RU-486




Shortly after Rev. John Earl, pastor at St. Patrick’s Church in Rochelle,
Illinois, learned the Food and Drug Administration had approved the abortion
pill RU-486, he paid an up-close- and-personal visit to a nearby health
clinic. Rev. Earl crashed his four-door Saturn into a garage behind the
Northern Illinois Women’s Health Clinic, got out, and began hacking away
at the building with a pickax. Only after firing several shotgun blasts
in the air was the building’s owner able to stop Rev. Earl, who was arrested
and charged with burglary and felony criminal damage to the property. He
was released on $10,000 bond. The following day, over 1,000 anti-abortion
protesters rallied at Rockford, Illinois in support of Rev. Earl.



If you think the FDA’s approval of RU-486, which ended the bitter 12-year
battle over the pill, means the abortion wars are over, think again. If
anti-abortion and religious right organizations, as well as congressional
“pro-life” stalwarts such as Representative Tom Coburn, (R-OK), have their
way, the use of RU-486 will continue to be contested until it’s taken off
the market.



In early October, Rep. Coburn introduced the RU-486 Patient Health and
Safety Protection Act that, according to an Associated Press report, would
“pass into law many of the health and safety guidelines that the FDA had
considered,” but rejected. Immediately after the FDA’s announcement Rep.
Coburn voiced support for a national registry of physicians prescribing
the pill. Though dropping the registry from the bill, he left the issue
open, saying that a national registry should be left to the Department
of Health and Human Services’ discretion.



The comments of the Rev. Flip Benham, former leader of Operation Rescue
and now the National Director of Operation Serve America, underscore the
potential for violence from the anti-abortion movement. Admitting that
“we may not be able to win this battle in Washington, DC,” Benham said,
“we will win it on the streets in cities across our nation. No doctor will
be able to kill children in the privacy of his [sic] own practice without
it being made known to the community at large.”



Operation Serve America’s belligerent street tactics and the creation of
a national registry—originally proposed by the FDA but withdrawn after
protests from doctors’ groups—raises the specter of another wave of anti-abortion
violence. The current situation is also eerily reminiscent of the anti-
abortion Nuremberg Files Project and the equally infamous Nurem- berg Files
website. These two operations, while on the fringe of the anti-abortion
activities, succeeded in creating a climate of drastically increased anti-abortion
violence.



Skipp Porteous, of the Institute for First Amendment Studies, in a 1998
report explained that the leadership of the anti-abortion American Coalition
of Life Activists (ACLA) launched the Nurem- berg Files Project “in preparation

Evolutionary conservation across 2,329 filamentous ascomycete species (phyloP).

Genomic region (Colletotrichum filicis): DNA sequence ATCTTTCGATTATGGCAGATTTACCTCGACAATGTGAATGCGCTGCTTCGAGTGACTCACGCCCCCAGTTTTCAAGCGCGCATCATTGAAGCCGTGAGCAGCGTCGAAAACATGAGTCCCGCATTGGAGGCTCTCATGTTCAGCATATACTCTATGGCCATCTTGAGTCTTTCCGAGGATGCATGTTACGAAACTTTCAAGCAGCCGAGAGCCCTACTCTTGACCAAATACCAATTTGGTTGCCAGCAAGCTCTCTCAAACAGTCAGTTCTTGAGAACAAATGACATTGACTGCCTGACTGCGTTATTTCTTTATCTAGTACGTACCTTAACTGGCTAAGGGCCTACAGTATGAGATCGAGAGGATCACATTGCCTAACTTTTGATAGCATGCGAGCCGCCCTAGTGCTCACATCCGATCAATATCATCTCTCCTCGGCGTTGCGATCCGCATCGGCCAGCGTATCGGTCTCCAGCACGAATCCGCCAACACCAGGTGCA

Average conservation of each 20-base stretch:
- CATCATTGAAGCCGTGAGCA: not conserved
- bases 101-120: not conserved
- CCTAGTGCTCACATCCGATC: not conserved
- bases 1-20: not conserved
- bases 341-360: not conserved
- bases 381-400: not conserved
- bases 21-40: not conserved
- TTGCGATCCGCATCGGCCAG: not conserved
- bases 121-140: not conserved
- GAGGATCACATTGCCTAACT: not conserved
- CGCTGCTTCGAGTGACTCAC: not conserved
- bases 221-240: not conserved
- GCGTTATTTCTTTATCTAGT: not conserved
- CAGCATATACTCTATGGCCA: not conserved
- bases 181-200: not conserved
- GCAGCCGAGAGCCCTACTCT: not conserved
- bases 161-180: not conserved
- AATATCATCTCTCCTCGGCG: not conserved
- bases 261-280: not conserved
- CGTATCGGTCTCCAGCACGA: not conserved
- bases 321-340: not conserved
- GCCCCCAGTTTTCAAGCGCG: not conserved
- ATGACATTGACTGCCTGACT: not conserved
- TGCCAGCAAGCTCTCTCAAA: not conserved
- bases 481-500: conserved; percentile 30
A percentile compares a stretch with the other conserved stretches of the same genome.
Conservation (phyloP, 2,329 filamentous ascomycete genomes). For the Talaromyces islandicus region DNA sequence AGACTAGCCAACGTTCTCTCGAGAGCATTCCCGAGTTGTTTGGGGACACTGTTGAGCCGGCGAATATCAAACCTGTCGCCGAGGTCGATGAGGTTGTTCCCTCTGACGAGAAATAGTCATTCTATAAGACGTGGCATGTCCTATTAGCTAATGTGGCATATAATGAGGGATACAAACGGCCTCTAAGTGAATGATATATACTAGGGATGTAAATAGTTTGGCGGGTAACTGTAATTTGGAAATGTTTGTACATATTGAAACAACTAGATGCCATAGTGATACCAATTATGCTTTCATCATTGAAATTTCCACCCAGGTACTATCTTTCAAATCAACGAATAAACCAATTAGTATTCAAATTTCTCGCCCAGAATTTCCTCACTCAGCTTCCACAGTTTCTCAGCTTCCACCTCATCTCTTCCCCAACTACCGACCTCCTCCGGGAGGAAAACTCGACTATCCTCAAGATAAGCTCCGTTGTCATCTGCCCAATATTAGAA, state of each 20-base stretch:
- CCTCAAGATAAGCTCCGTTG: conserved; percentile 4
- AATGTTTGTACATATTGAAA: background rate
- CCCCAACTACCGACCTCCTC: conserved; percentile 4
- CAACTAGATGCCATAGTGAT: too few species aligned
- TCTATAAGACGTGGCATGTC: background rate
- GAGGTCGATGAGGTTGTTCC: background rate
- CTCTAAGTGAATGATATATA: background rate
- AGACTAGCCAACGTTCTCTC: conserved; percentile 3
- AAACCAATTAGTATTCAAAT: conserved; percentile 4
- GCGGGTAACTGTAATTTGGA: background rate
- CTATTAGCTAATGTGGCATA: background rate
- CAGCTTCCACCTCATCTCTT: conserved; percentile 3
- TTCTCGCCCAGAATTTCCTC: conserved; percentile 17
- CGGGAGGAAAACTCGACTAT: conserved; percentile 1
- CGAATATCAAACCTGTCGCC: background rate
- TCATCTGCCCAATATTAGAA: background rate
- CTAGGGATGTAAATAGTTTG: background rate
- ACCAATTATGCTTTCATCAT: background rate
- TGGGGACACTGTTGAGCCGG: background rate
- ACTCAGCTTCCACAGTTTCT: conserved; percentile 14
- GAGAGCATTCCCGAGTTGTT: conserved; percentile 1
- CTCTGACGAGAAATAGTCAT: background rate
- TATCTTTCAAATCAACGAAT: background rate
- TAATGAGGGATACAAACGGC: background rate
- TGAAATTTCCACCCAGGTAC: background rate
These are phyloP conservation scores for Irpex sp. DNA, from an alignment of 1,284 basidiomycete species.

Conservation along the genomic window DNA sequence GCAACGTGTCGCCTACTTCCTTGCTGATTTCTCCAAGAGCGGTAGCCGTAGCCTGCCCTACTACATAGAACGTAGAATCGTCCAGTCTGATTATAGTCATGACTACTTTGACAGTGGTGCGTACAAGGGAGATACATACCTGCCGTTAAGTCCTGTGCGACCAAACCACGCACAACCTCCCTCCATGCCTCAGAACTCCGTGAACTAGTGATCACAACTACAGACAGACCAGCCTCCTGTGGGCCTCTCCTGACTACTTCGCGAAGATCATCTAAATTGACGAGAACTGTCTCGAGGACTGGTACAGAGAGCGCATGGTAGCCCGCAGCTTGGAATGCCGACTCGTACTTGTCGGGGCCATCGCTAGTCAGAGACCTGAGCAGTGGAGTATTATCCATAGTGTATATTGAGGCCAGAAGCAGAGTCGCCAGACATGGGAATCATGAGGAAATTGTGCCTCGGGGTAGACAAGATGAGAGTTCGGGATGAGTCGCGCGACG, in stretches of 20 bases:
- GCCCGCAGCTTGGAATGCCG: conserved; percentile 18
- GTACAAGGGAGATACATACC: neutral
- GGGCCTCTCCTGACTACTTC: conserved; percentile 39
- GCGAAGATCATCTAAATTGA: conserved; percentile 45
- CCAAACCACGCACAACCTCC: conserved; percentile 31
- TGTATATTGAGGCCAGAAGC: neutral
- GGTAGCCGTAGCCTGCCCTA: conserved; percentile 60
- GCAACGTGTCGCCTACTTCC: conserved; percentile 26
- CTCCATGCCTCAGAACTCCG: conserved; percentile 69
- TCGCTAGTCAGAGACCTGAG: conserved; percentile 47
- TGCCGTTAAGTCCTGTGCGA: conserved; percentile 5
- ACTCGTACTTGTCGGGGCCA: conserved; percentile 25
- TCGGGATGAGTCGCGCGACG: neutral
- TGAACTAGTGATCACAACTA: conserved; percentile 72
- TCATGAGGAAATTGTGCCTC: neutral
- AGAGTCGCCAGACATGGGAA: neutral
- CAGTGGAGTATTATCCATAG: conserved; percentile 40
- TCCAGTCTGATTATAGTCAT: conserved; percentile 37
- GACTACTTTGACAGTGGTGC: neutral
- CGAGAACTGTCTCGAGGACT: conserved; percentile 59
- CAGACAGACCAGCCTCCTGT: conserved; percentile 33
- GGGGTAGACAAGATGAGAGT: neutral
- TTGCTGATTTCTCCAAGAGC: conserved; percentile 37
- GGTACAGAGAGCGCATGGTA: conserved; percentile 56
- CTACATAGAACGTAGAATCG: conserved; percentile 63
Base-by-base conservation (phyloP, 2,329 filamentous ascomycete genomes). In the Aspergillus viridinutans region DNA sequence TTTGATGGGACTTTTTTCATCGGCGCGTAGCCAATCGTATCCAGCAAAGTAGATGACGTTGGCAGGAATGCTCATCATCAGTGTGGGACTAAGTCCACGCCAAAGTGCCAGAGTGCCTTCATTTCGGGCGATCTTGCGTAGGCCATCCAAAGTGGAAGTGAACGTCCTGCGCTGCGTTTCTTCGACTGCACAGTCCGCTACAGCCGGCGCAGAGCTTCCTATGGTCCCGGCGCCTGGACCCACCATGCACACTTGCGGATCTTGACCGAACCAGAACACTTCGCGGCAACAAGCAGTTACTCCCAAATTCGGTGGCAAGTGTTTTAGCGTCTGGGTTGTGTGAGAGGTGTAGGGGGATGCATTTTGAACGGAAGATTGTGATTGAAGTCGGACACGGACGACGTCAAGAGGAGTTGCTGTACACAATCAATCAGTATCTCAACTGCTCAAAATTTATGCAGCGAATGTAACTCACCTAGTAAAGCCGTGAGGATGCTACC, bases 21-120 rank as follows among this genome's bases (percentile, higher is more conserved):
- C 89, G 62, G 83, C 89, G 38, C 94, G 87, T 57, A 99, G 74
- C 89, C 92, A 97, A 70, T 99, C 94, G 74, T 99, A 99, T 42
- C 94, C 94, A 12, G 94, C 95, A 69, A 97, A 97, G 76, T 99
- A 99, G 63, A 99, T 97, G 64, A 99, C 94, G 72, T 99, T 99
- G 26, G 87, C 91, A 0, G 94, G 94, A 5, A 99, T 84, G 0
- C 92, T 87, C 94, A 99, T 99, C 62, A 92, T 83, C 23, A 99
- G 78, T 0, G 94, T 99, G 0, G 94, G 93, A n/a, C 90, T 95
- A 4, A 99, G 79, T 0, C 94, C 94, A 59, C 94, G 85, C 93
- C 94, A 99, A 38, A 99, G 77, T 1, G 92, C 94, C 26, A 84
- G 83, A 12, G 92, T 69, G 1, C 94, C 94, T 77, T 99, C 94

for the day when they hope abortion rights will be outlawed.” Porteous
pointed out that David Crane, ACLA’s national director, intended to “gather
all available information on abortionists and their accomplices for the
day when they may be formally charged and tried at Nurem- berg-type trials
for their crimes.” Information gathered was specifically geared towards
evidence admissible in a court of law. The Project’s secret archives were
kept “safe from seizure by those who would allow criminal child-killers
to go free.”



Paul deParrie, an assistant with the Nuremberg project, said: “We don’t
want to make the mistakes that allowed so many Nazis to escape justice
after World War II. We intend to have extensive files on each of them [abortion
providers], which will permit prosecutors to easily identify the criminal
perpetrators and bring the appropriate judgment against them.”



The Nuremberg Files website, created by Georgia computer programmer Neal
Horsley, was an over-the-top anti-abortion website featuring pictures of
bloody and mangled fetuses. It provided names, and whenever possible, home
addresses of physicians and health workers involved in performing abortions.
Murdered physicians and abortion providers had a line struck through their
names. Those who were wounded were listed in gray. This reminder to doctors
and other health care providers that they and their families were being
watched by violent anti-abortion terrorists created a climate of terror.



In February 1999, after a series of unfavorable court rulings, MindSpring,
the Internet service provider for the site, shut The Nuremberg Files down,
citing breach of contract, including “harassing materials and network unfriendly
activity.” Almost immediately, similar sites appeared including ones in
the Netherlands and Australia.



The workers at Danco Laboratories are another potential target of violence.
Danco, the so-called “secretive seller” of RU-486, while pleased with the
FDA’s ruling, expressed concern over the possibility of anti-abortion violence.
Spokesperson Heather O’Neill denied Danco was secretive, but when interviewed
by “CNN.com,” refused to disclose the firm’s New York address or the new
drug’s manufacturer. The threat of boycotts from religious right organizations
and fear of violence from anti-abortion zealots have been major factors